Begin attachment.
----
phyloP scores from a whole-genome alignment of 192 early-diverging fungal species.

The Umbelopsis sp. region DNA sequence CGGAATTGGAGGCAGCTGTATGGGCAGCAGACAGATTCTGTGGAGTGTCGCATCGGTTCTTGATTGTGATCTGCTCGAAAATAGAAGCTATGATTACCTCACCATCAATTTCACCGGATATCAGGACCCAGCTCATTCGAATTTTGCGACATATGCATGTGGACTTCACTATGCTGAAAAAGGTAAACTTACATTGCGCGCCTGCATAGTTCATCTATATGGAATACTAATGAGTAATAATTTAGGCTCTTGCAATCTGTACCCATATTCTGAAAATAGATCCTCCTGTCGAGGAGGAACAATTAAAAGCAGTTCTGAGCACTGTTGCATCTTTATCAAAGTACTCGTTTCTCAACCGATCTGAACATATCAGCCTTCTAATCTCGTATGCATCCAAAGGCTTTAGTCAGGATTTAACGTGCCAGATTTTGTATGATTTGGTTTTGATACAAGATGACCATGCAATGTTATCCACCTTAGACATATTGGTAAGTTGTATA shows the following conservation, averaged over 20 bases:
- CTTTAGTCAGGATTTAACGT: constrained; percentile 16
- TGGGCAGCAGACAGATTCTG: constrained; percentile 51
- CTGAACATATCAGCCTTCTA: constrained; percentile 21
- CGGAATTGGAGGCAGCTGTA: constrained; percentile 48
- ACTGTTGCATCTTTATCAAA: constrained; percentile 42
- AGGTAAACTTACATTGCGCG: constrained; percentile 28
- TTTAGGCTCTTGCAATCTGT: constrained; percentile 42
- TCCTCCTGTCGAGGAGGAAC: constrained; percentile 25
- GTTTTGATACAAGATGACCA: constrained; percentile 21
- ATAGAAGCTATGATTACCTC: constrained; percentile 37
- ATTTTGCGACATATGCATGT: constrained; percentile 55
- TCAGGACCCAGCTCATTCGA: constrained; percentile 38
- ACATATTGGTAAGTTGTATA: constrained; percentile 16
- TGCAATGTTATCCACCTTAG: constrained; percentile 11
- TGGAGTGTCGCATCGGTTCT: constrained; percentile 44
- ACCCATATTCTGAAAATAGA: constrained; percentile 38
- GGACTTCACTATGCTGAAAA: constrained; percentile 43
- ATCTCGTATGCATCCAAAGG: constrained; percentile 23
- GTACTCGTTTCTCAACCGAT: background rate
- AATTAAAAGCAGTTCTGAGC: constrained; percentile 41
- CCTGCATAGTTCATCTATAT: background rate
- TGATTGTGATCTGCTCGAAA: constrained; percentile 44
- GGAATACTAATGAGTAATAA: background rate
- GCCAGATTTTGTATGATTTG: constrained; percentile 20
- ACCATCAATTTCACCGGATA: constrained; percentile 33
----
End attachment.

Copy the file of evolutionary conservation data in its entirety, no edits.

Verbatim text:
phyloP scores from a whole-genome alignment of 192 early-diverging fungal species.

The Umbelopsis sp. region DNA sequence CGGAATTGGAGGCAGCTGTATGGGCAGCAGACAGATTCTGTGGAGTGTCGCATCGGTTCTTGATTGTGATCTGCTCGAAAATAGAAGCTATGATTACCTCACCATCAATTTCACCGGATATCAGGACCCAGCTCATTCGAATTTTGCGACATATGCATGTGGACTTCACTATGCTGAAAAAGGTAAACTTACATTGCGCGCCTGCATAGTTCATCTATATGGAATACTAATGAGTAATAATTTAGGCTCTTGCAATCTGTACCCATATTCTGAAAATAGATCCTCCTGTCGAGGAGGAACAATTAAAAGCAGTTCTGAGCACTGTTGCATCTTTATCAAAGTACTCGTTTCTCAACCGATCTGAACATATCAGCCTTCTAATCTCGTATGCATCCAAAGGCTTTAGTCAGGATTTAACGTGCCAGATTTTGTATGATTTGGTTTTGATACAAGATGACCATGCAATGTTATCCACCTTAGACATATTGGTAAGTTGTATA shows the following conservation, averaged over 20 bases:
- CTTTAGTCAGGATTTAACGT: constrained; percentile 16
- TGGGCAGCAGACAGATTCTG: constrained; percentile 51
- CTGAACATATCAGCCTTCTA: constrained; percentile 21
- CGGAATTGGAGGCAGCTGTA: constrained; percentile 48
- ACTGTTGCATCTTTATCAAA: constrained; percentile 42
- AGGTAAACTTACATTGCGCG: constrained; percentile 28
- TTTAGGCTCTTGCAATCTGT: constrained; percentile 42
- TCCTCCTGTCGAGGAGGAAC: constrained; percentile 25
- GTTTTGATACAAGATGACCA: constrained; percentile 21
- ATAGAAGCTATGATTACCTC: constrained; percentile 37
- ATTTTGCGACATATGCATGT: constrained; percentile 55
- TCAGGACCCAGCTCATTCGA: constrained; percentile 38
- ACATATTGGTAAGTTGTATA: constrained; percentile 16
- TGCAATGTTATCCACCTTAG: constrained; percentile 11
- TGGAGTGTCGCATCGGTTCT: constrained; percentile 44
- ACCCATATTCTGAAAATAGA: constrained; percentile 38
- GGACTTCACTATGCTGAAAA: constrained; percentile 43
- ATCTCGTATGCATCCAAAGG: constrained; percentile 23
- GTACTCGTTTCTCAACCGAT: background rate
- AATTAAAAGCAGTTCTGAGC: constrained; percentile 41
- CCTGCATAGTTCATCTATAT: background rate
- TGATTGTGATCTGCTCGAAA: constrained; percentile 44
- GGAATACTAATGAGTAATAA: background rate
- GCCAGATTTTGTATGATTTG: constrained; percentile 20
- ACCATCAATTTCACCGGATA: constrained; percentile 33